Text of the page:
The NCI Center for Cancer Research offers a variety of training opportunities for graduate students. Trainees may spend one year (or several years) working with world-class biomedical researchers on NCI’s campuses in Bethesda and Frederick, Maryland.
Who Can Apply?
- Graduate students with a bachelor of science degree or the equivalent in the health sciences
- U.S. citizens and permanent residents
How Do I Apply?
- Visit CCR Careers for a list of open predoctoral training positions. Read the announcement for the position for which you are interested and apply directly to the principal investigator.
Visit the links below to learn more about the NIH intramural training programs that are available to graduate students.
Programs for Graduate Students
All graduate students who are interested in conducting their dissertation research at CCR must apply through this NIH program. There are 2 pathways available:
The NIH has established several formal partnerships with universities, domestic and international, that allow students to perform dissertation research within the NIH Intramural Research Program (IRP). Students fulfill their academic requirements at the university while performing part or all of their dissertation research in a research group within the IRP.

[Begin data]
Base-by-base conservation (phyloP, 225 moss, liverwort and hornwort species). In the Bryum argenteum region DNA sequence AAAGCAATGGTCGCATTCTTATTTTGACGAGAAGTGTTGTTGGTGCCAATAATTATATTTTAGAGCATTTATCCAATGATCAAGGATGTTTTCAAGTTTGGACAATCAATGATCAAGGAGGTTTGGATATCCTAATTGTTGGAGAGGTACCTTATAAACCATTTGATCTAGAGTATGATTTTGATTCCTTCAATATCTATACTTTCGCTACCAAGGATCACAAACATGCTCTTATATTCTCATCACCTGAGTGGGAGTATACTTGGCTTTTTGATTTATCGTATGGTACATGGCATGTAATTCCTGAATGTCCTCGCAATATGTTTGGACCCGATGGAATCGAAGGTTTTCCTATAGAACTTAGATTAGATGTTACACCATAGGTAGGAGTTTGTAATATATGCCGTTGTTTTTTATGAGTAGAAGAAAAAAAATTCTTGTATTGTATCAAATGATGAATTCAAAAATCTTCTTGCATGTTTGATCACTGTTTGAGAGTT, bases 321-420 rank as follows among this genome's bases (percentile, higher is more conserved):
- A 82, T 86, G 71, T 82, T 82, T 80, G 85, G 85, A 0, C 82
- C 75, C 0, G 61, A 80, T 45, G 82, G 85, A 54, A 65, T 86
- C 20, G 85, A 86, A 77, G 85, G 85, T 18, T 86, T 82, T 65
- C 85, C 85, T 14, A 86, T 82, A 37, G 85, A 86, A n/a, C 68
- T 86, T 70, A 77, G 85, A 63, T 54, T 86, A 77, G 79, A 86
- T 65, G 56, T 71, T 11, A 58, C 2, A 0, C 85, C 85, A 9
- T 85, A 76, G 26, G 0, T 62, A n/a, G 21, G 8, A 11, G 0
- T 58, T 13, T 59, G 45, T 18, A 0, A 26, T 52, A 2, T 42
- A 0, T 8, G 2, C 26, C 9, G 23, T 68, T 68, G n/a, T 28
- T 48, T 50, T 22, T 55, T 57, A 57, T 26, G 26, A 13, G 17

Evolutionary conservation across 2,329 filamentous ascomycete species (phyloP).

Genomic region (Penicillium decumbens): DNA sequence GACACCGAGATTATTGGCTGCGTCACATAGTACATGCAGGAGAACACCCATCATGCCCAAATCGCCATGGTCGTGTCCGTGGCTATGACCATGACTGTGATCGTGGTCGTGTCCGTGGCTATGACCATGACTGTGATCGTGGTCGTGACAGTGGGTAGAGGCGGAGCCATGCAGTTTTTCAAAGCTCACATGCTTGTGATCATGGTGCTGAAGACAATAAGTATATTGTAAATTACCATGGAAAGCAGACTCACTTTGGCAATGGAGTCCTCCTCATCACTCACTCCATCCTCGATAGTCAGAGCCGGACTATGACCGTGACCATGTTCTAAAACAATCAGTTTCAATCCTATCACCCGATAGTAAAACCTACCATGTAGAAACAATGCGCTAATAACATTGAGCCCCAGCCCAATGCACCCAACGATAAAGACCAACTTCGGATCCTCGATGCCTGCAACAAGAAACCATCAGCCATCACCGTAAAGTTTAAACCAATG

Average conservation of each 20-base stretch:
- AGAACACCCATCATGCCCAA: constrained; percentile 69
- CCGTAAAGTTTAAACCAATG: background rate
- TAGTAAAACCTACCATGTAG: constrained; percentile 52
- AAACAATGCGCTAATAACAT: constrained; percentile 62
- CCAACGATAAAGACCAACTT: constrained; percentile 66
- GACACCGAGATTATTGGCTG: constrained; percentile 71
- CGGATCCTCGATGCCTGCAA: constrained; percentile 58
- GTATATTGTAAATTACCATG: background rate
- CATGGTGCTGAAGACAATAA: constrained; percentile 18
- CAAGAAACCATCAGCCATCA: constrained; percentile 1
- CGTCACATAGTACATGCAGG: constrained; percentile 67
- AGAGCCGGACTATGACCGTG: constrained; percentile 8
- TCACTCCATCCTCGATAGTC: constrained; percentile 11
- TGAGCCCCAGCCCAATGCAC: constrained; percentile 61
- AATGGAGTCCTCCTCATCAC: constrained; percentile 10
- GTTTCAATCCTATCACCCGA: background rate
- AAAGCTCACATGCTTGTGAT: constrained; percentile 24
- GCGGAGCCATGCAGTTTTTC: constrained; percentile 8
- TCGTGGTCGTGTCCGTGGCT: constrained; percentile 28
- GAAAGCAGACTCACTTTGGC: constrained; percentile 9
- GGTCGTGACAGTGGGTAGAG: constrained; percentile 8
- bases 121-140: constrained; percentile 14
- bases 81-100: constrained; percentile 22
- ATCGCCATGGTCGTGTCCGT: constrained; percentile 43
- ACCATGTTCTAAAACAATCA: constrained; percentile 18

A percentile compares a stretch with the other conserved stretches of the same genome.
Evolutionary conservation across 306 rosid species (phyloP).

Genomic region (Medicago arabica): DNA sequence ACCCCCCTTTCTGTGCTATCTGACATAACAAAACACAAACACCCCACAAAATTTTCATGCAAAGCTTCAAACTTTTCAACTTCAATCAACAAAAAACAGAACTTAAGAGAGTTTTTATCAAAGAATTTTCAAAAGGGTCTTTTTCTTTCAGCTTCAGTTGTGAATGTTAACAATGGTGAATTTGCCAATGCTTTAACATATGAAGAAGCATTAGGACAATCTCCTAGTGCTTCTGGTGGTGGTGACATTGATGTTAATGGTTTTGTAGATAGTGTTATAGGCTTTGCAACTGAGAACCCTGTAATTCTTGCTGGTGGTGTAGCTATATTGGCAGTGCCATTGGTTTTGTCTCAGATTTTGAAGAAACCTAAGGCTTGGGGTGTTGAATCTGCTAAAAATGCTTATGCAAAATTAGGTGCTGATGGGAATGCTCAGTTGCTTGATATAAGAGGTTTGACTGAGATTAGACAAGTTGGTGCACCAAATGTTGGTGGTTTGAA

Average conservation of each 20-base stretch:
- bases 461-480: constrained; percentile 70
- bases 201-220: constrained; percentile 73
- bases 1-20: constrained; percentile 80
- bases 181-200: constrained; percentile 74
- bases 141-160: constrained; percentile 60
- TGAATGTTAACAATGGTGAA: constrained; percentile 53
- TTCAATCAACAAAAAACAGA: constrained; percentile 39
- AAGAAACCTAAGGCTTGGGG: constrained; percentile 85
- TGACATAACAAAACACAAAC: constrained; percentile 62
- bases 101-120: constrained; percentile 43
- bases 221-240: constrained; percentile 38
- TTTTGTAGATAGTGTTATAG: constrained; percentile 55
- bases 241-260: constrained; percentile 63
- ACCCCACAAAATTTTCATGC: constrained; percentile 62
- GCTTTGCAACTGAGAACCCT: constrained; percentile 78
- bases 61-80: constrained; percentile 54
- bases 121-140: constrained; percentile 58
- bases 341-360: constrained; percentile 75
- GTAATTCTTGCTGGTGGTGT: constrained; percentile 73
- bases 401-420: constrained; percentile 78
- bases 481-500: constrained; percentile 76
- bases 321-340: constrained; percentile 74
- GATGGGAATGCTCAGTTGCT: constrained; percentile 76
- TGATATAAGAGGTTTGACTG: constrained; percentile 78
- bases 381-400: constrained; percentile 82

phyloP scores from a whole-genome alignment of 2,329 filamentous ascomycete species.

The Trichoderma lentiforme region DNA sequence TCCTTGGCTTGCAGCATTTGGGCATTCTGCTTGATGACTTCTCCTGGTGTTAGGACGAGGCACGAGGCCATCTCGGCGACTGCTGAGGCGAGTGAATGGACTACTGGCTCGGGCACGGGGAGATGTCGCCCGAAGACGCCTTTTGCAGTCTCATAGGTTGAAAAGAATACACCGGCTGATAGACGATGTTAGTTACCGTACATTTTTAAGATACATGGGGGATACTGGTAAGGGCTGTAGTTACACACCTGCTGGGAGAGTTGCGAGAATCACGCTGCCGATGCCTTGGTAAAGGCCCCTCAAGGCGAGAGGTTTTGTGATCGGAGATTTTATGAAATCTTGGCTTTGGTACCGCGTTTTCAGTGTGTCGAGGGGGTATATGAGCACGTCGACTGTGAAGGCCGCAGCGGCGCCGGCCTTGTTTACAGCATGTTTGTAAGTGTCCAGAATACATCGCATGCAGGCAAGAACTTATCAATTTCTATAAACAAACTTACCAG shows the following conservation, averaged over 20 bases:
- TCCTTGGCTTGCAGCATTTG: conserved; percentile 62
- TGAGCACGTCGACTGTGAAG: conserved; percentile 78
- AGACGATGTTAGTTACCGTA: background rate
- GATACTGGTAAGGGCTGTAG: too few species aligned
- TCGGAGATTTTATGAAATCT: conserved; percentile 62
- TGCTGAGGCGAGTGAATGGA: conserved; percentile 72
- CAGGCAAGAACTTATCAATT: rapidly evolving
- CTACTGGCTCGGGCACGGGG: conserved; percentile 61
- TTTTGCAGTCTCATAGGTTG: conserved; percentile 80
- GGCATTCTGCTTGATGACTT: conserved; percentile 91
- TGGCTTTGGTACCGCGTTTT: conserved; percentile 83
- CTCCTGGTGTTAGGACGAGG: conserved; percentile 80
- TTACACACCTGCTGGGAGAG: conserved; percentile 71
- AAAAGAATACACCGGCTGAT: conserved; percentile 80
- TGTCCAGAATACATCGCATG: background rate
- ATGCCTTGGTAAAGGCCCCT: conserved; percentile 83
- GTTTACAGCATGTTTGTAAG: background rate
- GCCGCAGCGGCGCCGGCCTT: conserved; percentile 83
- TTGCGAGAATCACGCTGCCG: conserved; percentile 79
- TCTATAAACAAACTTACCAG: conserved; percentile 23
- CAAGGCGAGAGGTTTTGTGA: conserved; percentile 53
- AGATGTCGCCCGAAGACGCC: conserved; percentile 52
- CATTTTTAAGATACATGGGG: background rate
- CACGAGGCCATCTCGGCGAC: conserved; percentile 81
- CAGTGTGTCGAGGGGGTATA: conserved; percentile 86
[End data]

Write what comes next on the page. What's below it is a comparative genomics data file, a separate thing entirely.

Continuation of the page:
Students currently enrolled in a Ph.D. training program come to NIH to enhance their dissertation research.
This is an opportunity for University of Maryland graduate students in the mathematical sciences, physical sciences, and engineering to conduct research under the joint supervision of CCR investigators and University faculty.
A collaborative partnership between the Howard University (HU) and NCI CCR that allows HU doctoral candidates admitted to HU Ph.D. or M.D./Ph.D. programs in Biomedical Sciences, Pharmaceutical Sciences, Biology or Chemistry to conduct all or part of their dissertation research in NCI CCR laboratories as collaborative projects or co-mentorships between HU and NCI CCR PIs.
This program combines interdisciplinary cross-over training in animal and human health. Program trainees (DVMs, VMDs) spend the first two years at a partnership university and then transition to the NIH campus to continue pathology training and to focus on their Ph.D. dissertation research.